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Articles on Indian contemporary art by Swapna Vora

Rainbow Girl
by Swapna Vora

February 13, 2009

(click on the small image for full screen image with captions.)

Amisha Mehta: She's like the rainbow! Her paintings offer rang leela: the story of colors, and rang raag, meaning color, love and passion in Sanskrit. Her work looks at our mysterious being, the grandeur and control that keep us going while asleep and awake and the millions of unknown, hardly noticed inner stimuli, the colors and chemicals that keep us alive. Who is this that knows when to awaken and when to sleep? What heals, what are these chakras, why these particular colors? Her work is perhaps a modern inheritor of ancient religious art where colors and shapes are doorways and corridors to ecstasy. Indian art is replete with sacred symbols, auspicious colors and yantra diagrams meant for visiting other states of consciousness. Her artwork follows this path but reaches out to today's time and space, a world sometimes so full of stress. What guides our responses to color? A careful artist, Amisha offers us beautiful art along with her unusual understanding of the emotional impact of hues, the vibration of shades and their effects on human psyches.

Colour Dance

"A painter yes but a color therapist?" one queries warily. Amisha Mehta says her art and paintings are not just for visual delight, mental pleasure or even thought but designed to heal, to induce calm and create energy. Any painting may bring joy, perhaps sorrow or at least simple, indifferent observation. Her work is designed specifically to not only appeal physically or emotionally but to heal, to bring balance. She throws golden energy everywhere. She heals through her paintings and helps others heal when they paint with her. "I do color therapy through art and colors." Very open to sensory experience, she uses music and aromas alongside the paintings. She is truly like the rainbow!

The rainbow girl's journey began years ago as a child. Bombay born and bred, she did the conventional thing and studied art at the Nirmala Niketan Polytechnic. She went into realistic work, started landscapes, practiced applied arts and then taught children and trained them for the elementary and advanced art exams. She then became a full time artist. However she was very much into self-development and evolution and ventured into this amazing understanding of color therapy.



Amisha works in a quiet studio on the ground floor near the mighty Babulnath temple in Mumbai. One asks for her and the watchman nods, yes, follow the plants, the artist is there. The smell of lemon grass, perhaps a drift of roses or sandalwood follows and capers around the room. The music is on, soft angelic strains like Kitaro and Halpern, perhaps a deep classical raag. There are words of poetry on the wall and shelves are piled with the world's wisdom from the world's masters. (A master, we say, is someone who got there before one and hence can point the direction.) Well trained in classical sitar playing and Bharat Natyam dance, she seeks to heal the world's heartaches as she reaches out more and more to people and makes them aware of the wonders available, right now, to everyone. "What I have been getting naturally is a free flowing, generous energy. Such a channel of abundant energy, overflowing happiness."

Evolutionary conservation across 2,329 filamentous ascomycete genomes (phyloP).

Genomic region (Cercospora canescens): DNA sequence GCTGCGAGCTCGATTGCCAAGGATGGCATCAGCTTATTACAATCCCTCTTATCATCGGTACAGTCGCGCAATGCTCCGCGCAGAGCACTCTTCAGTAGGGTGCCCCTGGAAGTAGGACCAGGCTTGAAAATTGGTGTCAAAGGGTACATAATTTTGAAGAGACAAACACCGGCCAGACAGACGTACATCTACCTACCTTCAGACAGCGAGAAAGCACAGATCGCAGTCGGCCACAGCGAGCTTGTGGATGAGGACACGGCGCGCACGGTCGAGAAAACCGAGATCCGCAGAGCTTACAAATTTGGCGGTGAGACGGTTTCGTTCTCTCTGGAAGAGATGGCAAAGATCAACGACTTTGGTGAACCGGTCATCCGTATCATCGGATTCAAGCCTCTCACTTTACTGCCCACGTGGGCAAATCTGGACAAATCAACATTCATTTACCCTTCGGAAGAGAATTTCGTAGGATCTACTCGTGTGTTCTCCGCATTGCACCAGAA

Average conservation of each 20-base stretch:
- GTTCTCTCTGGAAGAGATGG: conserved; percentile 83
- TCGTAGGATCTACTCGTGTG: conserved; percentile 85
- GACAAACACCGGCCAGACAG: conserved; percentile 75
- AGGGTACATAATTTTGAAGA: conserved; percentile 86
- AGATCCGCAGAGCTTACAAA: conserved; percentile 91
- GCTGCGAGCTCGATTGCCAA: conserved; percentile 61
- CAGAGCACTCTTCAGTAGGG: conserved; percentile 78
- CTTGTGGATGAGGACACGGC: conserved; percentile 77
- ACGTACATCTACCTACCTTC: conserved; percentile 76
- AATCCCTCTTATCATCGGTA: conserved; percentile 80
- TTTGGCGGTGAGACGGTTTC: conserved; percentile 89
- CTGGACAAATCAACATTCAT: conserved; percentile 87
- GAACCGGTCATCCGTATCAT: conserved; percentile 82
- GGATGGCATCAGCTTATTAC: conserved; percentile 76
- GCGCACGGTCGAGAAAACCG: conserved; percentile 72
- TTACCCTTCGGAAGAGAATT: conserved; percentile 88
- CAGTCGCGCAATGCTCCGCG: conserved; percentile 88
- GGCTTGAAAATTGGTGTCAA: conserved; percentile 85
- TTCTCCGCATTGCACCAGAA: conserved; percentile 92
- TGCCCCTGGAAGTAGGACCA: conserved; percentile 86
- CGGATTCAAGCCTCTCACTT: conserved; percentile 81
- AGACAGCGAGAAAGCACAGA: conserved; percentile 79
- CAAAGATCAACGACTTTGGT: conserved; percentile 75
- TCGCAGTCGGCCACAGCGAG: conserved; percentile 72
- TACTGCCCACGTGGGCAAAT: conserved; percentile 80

She reminisces that when she opted for painting and entered fine arts, her parents worriedly suggested she study humanities and commerce as well. Like most parents, they wanted to ensure her financial stability and were uncomfortable with art as a career. However she sought art and was very determined and totally focused that "this was it". Her parents fretted as to how a Vania child from the business community was going to work in an advertising agency and then succeed as an artist. Amisha has not only succeeded for herself, her paintings have almost literally flown off the walls into buyers' arms, and in addition, she has helped many afflicted people staggering on life's mountains. She has been able to calm down many children and there are even cases of epilepsy disappearing, headaches vanishing. One student suffered from convulsions, and ever since her calm treatment and therapy with colors, her convulsions have stopped.

...the enchantress

"My six months in the ad agency really helped me. I learned many things. Initially I had worked with a calendar artist, another learning experience. I used to watch him paint. And then I began making art and also learned to communicate verbally. I did a tiny stint with a huge ad agency but found it too big and impersonal. I then returned to my original training in calligraphy."